We live in a world where we are closely connected to each other, maybe more so than we realize. Our collective failure or flourishing is dependent on each other doing the right thing. The current Coronavirus brings to light something that has always been true, we constantly live in a web of relationships that each decision we make reverberates out into the world through our relationships. There are very few decisions we make on a daily basis that doesn’t have negative or positive consequences in the world in which we live. We all live in a web of relationships, intimately connected to each other. This has always been the case, not just as it relates to the current pandemic.
God created the world in a way that our collective flourishing is dependent on each other. How cool is that? Our decisions affect the people around us and therefore our decisions can be good news to the people we come in contact with or in this case, not come in contact within our neighborhood.
Jesus made this clear when he said, “Do unto others as you would have them do unto you.” God requires the action of us “to do” something for others. Yet, as Ken Wytsma in his book Pursuing Justice points out,
“American culture, however, has twisted the golden rule into the silver rule ‘Don’t do unto others as we wouldn’t have them do to us.’ And that one extra word – Not – makes all the difference.” Wytsma goes onto explain that the golden rule requires action whereas the silver rule allows passivity, neutrality, individualism, and allows us to opt-out of doing anything for others that might do harm to ourselves or require self-sacrifice.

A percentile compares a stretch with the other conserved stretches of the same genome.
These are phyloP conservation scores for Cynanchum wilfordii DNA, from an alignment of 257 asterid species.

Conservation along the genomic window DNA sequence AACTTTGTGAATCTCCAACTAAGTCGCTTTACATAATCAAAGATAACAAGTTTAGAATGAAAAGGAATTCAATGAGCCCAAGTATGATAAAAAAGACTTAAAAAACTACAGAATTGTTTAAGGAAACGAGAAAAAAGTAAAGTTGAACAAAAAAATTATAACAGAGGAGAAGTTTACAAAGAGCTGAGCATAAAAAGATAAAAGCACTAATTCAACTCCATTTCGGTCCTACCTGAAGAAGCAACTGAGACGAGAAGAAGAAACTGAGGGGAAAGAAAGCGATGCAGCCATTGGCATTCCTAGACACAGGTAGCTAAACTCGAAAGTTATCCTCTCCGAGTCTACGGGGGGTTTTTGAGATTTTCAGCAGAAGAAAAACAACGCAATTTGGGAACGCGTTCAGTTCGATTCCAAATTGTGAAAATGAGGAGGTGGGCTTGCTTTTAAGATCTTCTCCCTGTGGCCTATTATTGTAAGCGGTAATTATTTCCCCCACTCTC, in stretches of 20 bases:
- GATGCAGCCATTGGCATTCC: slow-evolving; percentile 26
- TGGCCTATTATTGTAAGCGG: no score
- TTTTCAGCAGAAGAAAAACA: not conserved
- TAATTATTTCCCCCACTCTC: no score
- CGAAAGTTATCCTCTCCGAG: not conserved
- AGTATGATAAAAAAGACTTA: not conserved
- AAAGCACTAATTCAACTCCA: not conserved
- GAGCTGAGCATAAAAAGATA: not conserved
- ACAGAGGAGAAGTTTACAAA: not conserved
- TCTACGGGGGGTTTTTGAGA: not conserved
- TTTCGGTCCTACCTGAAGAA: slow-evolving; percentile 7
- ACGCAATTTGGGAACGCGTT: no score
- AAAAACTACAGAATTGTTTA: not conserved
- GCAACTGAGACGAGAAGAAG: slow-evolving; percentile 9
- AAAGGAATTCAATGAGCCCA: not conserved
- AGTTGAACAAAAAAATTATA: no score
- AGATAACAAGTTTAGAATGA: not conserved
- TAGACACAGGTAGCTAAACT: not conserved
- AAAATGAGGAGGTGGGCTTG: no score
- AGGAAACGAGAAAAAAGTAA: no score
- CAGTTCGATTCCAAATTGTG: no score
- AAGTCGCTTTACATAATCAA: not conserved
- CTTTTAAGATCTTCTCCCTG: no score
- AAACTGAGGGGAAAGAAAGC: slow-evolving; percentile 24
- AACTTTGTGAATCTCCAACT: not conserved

The American way is individualistic at its core. We believe we are the maker of our own destiny and that we can make it on our own without anyone’s help. We don’t like people telling us what to do with our lives, especially the government. Though being individualistic can be good, it does have it’s shadow side of selfishness, pride, and perceived invincibility. But if anything has taught us recently from the coronavirus is that we are more connected than we realize and we need to be people of action who will “do.” Even if this “do” is staying home for a few weeks.
We have the collective power to change the trajectory of the pandemic if we all realize that we are all connected in our decisions. There are people in our world with compromised immune systems that are dependent on others making wise decisions for the betterment of everyone. Even today the virus has hit very healthy people, forcing them to lay low. Being one of the “healthy” ones can lend itself to individualistic tendencies that can do damage to others. This individualistic way of life not how God designed the world.
Consider when God created the world. There was a system, a reason as to why he created certain things first. The water was created before water animals were created, the land and sky were created before land animals and birds. Then he created humans after everything was ready for us. Everything in creation is dependent on each other, food, air, water, etc. God designed creation to be dependent on each other and ultimately dependent on Him for its flourishing. The question is what will we do with the power God has given us, individually and collectively?
Each of us has a responsibility to each other, to care for each other, “to do unto others as we would have them do unto us” because our collective flourishing is dependent on each other.